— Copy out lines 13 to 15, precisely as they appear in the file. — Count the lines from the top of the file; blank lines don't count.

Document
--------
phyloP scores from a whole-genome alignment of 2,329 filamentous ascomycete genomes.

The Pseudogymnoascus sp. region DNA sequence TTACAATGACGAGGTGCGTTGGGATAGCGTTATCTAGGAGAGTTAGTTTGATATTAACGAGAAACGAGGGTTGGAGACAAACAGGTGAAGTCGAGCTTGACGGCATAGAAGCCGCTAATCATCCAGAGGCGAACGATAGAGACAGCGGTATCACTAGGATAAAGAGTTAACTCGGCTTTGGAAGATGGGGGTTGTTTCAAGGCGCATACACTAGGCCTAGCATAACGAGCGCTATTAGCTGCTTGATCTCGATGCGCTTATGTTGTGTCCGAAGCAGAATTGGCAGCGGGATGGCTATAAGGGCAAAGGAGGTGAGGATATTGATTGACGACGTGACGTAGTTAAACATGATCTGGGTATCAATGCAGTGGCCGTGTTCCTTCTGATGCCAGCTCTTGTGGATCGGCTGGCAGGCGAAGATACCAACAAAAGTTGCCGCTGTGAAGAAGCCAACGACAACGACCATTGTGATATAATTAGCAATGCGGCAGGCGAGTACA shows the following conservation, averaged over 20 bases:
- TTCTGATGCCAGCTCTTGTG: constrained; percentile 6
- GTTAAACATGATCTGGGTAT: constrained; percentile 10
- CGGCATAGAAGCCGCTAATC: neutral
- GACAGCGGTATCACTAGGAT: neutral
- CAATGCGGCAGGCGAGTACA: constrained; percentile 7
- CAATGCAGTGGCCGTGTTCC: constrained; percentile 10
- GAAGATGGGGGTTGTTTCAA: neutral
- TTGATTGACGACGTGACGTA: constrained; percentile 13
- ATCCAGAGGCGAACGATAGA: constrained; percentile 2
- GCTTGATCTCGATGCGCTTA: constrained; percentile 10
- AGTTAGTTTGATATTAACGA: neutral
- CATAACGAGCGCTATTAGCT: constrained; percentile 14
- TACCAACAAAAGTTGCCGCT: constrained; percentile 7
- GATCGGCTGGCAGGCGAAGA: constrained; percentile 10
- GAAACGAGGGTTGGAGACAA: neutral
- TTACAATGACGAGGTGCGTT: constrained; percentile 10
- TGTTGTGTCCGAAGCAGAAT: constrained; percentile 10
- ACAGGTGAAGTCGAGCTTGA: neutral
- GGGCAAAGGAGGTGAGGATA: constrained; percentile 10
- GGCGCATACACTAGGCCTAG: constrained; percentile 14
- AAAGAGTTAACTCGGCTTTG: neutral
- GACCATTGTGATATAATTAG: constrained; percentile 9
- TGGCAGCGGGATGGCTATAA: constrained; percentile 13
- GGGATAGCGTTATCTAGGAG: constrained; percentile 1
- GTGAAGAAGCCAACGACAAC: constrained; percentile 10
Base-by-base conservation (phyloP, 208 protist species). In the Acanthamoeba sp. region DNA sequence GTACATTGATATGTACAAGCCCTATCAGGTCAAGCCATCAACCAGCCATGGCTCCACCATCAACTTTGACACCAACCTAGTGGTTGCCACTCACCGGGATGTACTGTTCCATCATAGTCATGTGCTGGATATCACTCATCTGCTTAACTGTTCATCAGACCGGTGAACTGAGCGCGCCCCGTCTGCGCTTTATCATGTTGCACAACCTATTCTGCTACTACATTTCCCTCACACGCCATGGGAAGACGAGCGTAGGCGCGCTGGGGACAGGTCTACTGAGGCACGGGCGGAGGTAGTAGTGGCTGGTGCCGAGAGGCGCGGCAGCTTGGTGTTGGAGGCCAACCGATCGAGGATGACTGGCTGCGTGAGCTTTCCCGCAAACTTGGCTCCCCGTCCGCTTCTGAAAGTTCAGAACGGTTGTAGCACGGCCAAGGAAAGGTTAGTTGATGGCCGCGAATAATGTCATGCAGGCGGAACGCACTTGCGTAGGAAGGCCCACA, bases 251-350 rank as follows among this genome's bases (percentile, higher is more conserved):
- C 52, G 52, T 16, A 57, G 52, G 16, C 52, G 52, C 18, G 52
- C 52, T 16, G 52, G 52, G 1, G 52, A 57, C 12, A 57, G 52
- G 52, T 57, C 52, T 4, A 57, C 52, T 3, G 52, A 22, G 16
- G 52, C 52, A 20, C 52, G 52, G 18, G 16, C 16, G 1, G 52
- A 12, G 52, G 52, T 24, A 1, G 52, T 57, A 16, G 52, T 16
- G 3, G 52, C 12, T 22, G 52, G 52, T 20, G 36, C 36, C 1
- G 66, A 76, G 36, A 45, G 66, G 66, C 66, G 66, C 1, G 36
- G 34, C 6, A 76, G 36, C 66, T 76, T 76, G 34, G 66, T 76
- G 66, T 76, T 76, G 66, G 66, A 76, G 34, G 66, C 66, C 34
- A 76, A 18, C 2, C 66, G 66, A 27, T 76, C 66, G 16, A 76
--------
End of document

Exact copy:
- AGTTAGTTTGATATTAACGA: neutral
- CATAACGAGCGCTATTAGCT: constrained; percentile 14
- TACCAACAAAAGTTGCCGCT: constrained; percentile 7